Pauline Sagoe v. Jefferson B. Sessions III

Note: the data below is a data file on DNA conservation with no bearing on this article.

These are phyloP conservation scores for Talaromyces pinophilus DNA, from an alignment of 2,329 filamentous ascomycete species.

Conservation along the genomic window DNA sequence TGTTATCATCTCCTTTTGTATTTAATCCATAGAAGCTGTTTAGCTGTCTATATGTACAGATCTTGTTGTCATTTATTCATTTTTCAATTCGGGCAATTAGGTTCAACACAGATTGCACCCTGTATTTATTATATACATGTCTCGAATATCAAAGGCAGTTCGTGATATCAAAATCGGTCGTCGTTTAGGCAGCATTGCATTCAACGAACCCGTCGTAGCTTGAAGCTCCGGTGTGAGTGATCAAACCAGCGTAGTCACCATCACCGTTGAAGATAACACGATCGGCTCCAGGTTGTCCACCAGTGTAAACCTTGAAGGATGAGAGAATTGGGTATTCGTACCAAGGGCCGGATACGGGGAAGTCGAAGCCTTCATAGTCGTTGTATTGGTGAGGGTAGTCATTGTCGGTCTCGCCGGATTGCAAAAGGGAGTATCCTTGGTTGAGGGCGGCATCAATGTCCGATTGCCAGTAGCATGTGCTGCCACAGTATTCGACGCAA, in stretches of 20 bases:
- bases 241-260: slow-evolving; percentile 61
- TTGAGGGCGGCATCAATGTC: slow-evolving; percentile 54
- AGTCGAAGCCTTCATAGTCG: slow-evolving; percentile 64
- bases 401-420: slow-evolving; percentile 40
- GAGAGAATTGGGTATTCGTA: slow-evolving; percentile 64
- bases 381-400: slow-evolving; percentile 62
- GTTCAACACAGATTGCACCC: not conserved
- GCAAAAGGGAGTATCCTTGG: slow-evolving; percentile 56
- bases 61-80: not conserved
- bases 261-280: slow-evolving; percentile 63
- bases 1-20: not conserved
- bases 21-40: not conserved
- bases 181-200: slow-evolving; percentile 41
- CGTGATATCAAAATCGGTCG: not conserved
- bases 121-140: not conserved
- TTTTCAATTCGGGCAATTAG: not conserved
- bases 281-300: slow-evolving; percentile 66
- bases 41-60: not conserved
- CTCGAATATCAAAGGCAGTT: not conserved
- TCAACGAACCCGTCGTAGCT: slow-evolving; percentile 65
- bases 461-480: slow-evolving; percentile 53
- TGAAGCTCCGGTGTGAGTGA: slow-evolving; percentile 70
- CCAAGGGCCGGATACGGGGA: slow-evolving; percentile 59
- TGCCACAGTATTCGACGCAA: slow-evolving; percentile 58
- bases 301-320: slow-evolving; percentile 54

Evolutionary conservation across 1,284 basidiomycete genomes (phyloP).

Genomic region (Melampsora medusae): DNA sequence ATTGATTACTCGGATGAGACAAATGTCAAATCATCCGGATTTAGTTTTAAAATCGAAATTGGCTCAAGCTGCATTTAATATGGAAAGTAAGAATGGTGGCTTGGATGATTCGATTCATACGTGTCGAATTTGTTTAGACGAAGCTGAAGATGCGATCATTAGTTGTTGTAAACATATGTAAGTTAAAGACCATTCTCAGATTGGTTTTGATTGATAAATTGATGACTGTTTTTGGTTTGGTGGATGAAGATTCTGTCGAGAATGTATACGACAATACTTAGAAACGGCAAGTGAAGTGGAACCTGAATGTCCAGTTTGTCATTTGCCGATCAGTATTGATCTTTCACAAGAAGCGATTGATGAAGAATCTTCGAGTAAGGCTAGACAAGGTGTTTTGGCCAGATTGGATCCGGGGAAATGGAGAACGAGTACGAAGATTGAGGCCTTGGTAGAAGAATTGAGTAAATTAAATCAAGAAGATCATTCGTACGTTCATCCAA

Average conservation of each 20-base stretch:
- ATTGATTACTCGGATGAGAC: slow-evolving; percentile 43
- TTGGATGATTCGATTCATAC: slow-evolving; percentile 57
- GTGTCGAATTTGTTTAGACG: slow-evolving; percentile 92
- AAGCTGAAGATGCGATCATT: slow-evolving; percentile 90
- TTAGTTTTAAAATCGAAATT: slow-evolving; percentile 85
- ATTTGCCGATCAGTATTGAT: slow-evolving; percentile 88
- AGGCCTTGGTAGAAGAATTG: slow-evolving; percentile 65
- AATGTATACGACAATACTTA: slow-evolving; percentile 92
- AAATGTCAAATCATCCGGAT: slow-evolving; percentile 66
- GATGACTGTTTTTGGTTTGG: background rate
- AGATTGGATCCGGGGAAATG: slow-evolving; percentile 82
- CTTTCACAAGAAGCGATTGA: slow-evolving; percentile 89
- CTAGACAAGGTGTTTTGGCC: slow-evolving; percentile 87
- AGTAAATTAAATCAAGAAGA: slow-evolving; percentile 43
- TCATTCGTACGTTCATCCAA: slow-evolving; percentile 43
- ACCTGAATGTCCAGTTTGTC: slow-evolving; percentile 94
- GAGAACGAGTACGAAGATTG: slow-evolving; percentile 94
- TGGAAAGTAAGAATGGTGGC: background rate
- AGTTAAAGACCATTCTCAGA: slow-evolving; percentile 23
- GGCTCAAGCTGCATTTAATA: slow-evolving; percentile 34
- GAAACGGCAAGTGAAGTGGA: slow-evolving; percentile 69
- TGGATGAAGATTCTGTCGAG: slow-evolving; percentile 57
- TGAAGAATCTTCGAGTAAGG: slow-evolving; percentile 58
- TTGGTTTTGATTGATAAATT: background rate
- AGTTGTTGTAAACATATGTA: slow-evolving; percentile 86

United States Court of Appeals For the Eighth Circuit ___________________________ No. 16-4212 ___________________________ Pauline Sagoe lllllllllllllllllllllPetitioner v. Jefferson B. Sessions, III, Attorney General of the United States lllllllllllllllllllllRespondent ____________ Petition for Review of an Order of the Board of Immigration Appeals ____________ Submitted: October 18, 2017 Filed: April 5, 2018 ____________ Before LOKEN, MURPHY, and COLLOTON, Circuit Judges. ____________ LOKEN, Circuit Judge. Pauline Sagoe, a native and citizen of Ghana, entered the United States in May 2000 as the nonimmigrant fiancée of United States citizen Samuel Lassor. Sagoe and Lassor married in July 2000, and she was granted lawful permanent resident status on a conditional basis. In December 2002, Sagoe and Lassor petitioned to remove the conditions. In September 2007, after extensive investigation, the Department of Homeland Security (DHS) denied the petition and terminated Sagoe’s permanent resident status, finding that she failed to establish that the marriage was bona fide and not entered into primarily to secure an immigration benefit. See 8 U.S.C. § 1186a(c)(3)(C). DHS then commenced removal proceedings. After an evidentiary hearing, the immigration judge (IJ) upheld the termination of permanent resident status and ordered Sagoe removed. The Board of Immigration Appeals (BIA) affirmed. Sagoe petitions for review of the BIA’s final order of removal. We conclude that substantial evidence supports the agency’s decision and therefore deny the petition for review. See Abuya v. Sessions, 873 F.3d 650, 652 (8th Cir. 2017) (standard of review). I. The Statutory Framework. An alien who marries a U.S. citizen may be granted permanent resident status on a conditional basis. 8 U.S.C. §§ 1151(b)(2)(A)(i), 1154(a)(1)(A)(i), 1186a(a)(1). To remove the conditions, the alien and U.S.-citizen spouse must timely file a joint Form I-751 Petition to Remove the Conditions on Residence. In support, the couple must submit facts and information showing that “the qualifying marriage . . . was not entered into for the purpose of procuring an alien’s admission as an immigrant,” 8 U.S.C. §§ 1186a(c)(1)(A), (d)(1)(A)(i)(III), and must appear for an interview before a DHS officer, § 1186a(c)(1)(B). “If the Secretary of Homeland Security determines that such facts and information are not true, the Secretary . . . shall terminate the permanent resident status of an alien spouse.” § 1186a(c)(3)(C). An alien whose permanent resident status is terminated is deportable. § 1227(a)(1)(D)(i). If the alien spouse seeks review of the Secretary’s determination in removal proceedings, DHS must establish, “by a preponderance of the evidence, that the facts and information described in subsection [§ 1186a(d)(1)] and alleged in the [I-751] petition are not true with respect to the qualifying marriage.” § 1186a(c)(3)(D). To prove that a marriage was entered into to “procur[e] an alien’s admission as an immigrant,” DHS must establish the couple did not intend “to establish a life -2- together at the time they were married.” Abuya, 873 F.3d at 652 (quotation omitted). “Though the couple’s intent at the outset of the marriage is the relevant question, when assessing the couple’s intent, courts look to both the period before and after ...

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